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Combining PET with optical imaging to ensure tumor margins in breast cancer surgery

por Lauren Dubinsky, Senior Reporter | June 06, 2017
European News Molecular Imaging Rad Oncology PET Women's Health
Combines optical and molecular imaging
About one in five women who undergo breast-conserving surgery require a follow-up operation because the tumor was not adequately removed.

By combining optical and molecular imaging, British researchers have developed a potential solution to help surgeons get the margins right the first time. A study investigating the technology was published in this month's Journal of Nuclear Medicine.

Cerenkov luminescence imaging (CLI) detects light emitted by the PET radiotracer F-18-FDG. By doing so, it can assess tumor margins during BCS to ensure no tumor tissue remains.
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“By accurately assessing tumor resection margins intraoperatively with CLI, surgeons may be able to completely clear the cancer with a single operation, thereby reducing the number of breast cancer patients requiring a second, or even third, surgical procedure," Dr. Arnie Purushotham, professor at King's College London, said in a statement.

Purushotham and his team recruited 22 patients with invasive breast cancer for the study. F-18-FDG was injected 45 to 60 minutes before surgery, and immediately after, specimens were intraoperatively imaged using an investigational CLI imaging system.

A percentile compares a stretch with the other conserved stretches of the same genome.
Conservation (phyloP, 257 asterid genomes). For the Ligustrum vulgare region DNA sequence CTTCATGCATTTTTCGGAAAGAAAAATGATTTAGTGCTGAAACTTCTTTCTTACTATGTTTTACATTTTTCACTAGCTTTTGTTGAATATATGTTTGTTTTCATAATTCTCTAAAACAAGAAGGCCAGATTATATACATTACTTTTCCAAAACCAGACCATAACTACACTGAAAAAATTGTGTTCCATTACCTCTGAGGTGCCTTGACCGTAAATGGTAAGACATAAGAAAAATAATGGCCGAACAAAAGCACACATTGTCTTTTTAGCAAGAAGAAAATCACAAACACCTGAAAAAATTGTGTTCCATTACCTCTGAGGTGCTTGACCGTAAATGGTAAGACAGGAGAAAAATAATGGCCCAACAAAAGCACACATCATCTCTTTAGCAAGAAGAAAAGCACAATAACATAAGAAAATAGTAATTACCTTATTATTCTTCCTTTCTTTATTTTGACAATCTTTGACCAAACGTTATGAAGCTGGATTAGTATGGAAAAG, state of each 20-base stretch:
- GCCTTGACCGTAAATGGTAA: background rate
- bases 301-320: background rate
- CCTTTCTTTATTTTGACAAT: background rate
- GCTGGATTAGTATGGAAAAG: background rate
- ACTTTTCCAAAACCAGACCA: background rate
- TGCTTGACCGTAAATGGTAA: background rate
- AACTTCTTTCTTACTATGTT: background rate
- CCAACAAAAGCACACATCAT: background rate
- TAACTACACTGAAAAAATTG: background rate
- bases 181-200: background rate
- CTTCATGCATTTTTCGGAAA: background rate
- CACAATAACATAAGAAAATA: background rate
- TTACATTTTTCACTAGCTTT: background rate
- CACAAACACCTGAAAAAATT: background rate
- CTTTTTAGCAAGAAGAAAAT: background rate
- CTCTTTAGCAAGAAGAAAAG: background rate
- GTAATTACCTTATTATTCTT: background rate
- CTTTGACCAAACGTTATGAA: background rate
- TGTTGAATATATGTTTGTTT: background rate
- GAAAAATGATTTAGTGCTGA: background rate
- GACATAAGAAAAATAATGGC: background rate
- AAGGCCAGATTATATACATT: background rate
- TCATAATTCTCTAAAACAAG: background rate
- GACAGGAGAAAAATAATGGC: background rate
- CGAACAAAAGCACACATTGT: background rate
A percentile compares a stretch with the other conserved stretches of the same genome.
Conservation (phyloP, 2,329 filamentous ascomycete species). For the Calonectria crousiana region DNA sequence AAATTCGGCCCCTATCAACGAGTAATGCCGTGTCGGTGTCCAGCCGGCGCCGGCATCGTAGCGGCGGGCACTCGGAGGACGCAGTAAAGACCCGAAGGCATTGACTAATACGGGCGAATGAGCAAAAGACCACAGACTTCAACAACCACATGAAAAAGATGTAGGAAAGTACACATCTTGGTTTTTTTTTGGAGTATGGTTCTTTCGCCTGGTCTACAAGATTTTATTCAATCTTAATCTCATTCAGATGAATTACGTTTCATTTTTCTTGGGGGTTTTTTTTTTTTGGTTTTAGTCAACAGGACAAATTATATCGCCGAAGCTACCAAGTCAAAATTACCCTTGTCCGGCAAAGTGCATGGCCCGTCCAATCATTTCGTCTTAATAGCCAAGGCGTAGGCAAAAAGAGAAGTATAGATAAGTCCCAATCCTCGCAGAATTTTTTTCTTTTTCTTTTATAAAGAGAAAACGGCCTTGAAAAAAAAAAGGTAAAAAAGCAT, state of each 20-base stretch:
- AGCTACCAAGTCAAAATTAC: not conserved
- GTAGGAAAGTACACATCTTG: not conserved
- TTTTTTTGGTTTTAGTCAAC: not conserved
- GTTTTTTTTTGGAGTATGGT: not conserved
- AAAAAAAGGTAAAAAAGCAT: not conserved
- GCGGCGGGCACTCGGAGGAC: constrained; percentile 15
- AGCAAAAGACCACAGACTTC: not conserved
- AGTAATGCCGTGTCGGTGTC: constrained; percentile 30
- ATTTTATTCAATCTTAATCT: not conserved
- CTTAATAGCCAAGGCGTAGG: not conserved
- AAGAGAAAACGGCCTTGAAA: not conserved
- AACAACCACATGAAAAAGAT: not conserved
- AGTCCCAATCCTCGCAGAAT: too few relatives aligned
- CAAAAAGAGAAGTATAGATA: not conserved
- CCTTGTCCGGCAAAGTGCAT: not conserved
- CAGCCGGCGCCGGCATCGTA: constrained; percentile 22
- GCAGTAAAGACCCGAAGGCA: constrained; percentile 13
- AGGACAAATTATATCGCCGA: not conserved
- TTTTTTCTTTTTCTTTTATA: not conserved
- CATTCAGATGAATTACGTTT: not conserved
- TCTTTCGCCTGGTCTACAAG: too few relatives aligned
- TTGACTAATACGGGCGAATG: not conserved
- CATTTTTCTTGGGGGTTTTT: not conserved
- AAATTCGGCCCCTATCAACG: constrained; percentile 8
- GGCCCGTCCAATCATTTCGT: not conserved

The first 10 patients were used to optimize the imaging protocol and the other 12 were evaluated. The team used CLI and found that 10 of them had elevated tumor radiance and that the raters agreed on margin distance.

Technetium-99m was used to identify sentinel lymph nodes, which were successfully detected and biopsied in all of the patients.

The research team concluded that F-18-FDG CLI is a "promising, low-risk technique" for intraoperatively assessing tumor margins during BCS. However, a randomized-controlled trial is needed to evaluate the impact of this technique on re-excision rates.

Purushotham believes this research can be a catalyst for other research that investigates the effectiveness of this technique in other solid cancer types that also experience incomplete tumor resection.

“CLI offers the ability to image clinically-approved and widely used PET tracers intraoperatively by using small-sized imaging equipment, thus expanding the field of traditional nuclear medicine," he added.

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